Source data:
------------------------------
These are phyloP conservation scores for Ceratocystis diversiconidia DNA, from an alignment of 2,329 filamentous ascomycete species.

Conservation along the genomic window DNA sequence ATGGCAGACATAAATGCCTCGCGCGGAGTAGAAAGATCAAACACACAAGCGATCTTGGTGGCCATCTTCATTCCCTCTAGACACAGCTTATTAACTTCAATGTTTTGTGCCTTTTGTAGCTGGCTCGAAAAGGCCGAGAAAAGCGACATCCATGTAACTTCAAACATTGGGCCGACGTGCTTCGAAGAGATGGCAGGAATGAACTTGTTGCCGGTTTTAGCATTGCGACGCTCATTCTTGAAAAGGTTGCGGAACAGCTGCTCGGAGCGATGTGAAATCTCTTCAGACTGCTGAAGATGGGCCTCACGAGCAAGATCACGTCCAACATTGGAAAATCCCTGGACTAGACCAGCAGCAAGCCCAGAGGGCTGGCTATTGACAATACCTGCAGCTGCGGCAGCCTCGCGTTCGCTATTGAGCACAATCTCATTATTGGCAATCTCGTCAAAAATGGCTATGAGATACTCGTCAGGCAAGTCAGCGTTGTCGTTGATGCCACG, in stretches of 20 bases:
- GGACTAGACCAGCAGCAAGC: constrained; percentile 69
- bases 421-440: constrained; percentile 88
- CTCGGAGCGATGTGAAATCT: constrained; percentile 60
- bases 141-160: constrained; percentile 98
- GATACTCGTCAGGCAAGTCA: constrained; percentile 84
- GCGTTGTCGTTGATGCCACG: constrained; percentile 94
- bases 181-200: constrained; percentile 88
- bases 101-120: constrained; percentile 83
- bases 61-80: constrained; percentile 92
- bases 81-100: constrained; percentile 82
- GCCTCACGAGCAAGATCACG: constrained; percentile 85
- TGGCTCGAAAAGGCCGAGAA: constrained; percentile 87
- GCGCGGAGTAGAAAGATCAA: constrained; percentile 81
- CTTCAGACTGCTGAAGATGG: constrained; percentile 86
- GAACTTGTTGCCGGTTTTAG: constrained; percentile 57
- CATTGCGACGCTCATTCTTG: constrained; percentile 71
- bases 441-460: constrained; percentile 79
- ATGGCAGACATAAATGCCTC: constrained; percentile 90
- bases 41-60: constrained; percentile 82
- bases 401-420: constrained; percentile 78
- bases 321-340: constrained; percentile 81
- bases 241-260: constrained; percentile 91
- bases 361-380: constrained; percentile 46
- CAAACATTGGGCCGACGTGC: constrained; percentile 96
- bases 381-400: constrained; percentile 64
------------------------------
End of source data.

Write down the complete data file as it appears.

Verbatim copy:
These are phyloP conservation scores for Ceratocystis diversiconidia DNA, from an alignment of 2,329 filamentous ascomycete species.

Conservation along the genomic window DNA sequence ATGGCAGACATAAATGCCTCGCGCGGAGTAGAAAGATCAAACACACAAGCGATCTTGGTGGCCATCTTCATTCCCTCTAGACACAGCTTATTAACTTCAATGTTTTGTGCCTTTTGTAGCTGGCTCGAAAAGGCCGAGAAAAGCGACATCCATGTAACTTCAAACATTGGGCCGACGTGCTTCGAAGAGATGGCAGGAATGAACTTGTTGCCGGTTTTAGCATTGCGACGCTCATTCTTGAAAAGGTTGCGGAACAGCTGCTCGGAGCGATGTGAAATCTCTTCAGACTGCTGAAGATGGGCCTCACGAGCAAGATCACGTCCAACATTGGAAAATCCCTGGACTAGACCAGCAGCAAGCCCAGAGGGCTGGCTATTGACAATACCTGCAGCTGCGGCAGCCTCGCGTTCGCTATTGAGCACAATCTCATTATTGGCAATCTCGTCAAAAATGGCTATGAGATACTCGTCAGGCAAGTCAGCGTTGTCGTTGATGCCACG, in stretches of 20 bases:
- GGACTAGACCAGCAGCAAGC: constrained; percentile 69
- bases 421-440: constrained; percentile 88
- CTCGGAGCGATGTGAAATCT: constrained; percentile 60
- bases 141-160: constrained; percentile 98
- GATACTCGTCAGGCAAGTCA: constrained; percentile 84
- GCGTTGTCGTTGATGCCACG: constrained; percentile 94
- bases 181-200: constrained; percentile 88
- bases 101-120: constrained; percentile 83
- bases 61-80: constrained; percentile 92
- bases 81-100: constrained; percentile 82
- GCCTCACGAGCAAGATCACG: constrained; percentile 85
- TGGCTCGAAAAGGCCGAGAA: constrained; percentile 87
- GCGCGGAGTAGAAAGATCAA: constrained; percentile 81
- CTTCAGACTGCTGAAGATGG: constrained; percentile 86
- GAACTTGTTGCCGGTTTTAG: constrained; percentile 57
- CATTGCGACGCTCATTCTTG: constrained; percentile 71
- bases 441-460: constrained; percentile 79
- ATGGCAGACATAAATGCCTC: constrained; percentile 90
- bases 41-60: constrained; percentile 82
- bases 401-420: constrained; percentile 78
- bases 321-340: constrained; percentile 81
- bases 241-260: constrained; percentile 91
- bases 361-380: constrained; percentile 46
- CAAACATTGGGCCGACGTGC: constrained; percentile 96
- bases 381-400: constrained; percentile 64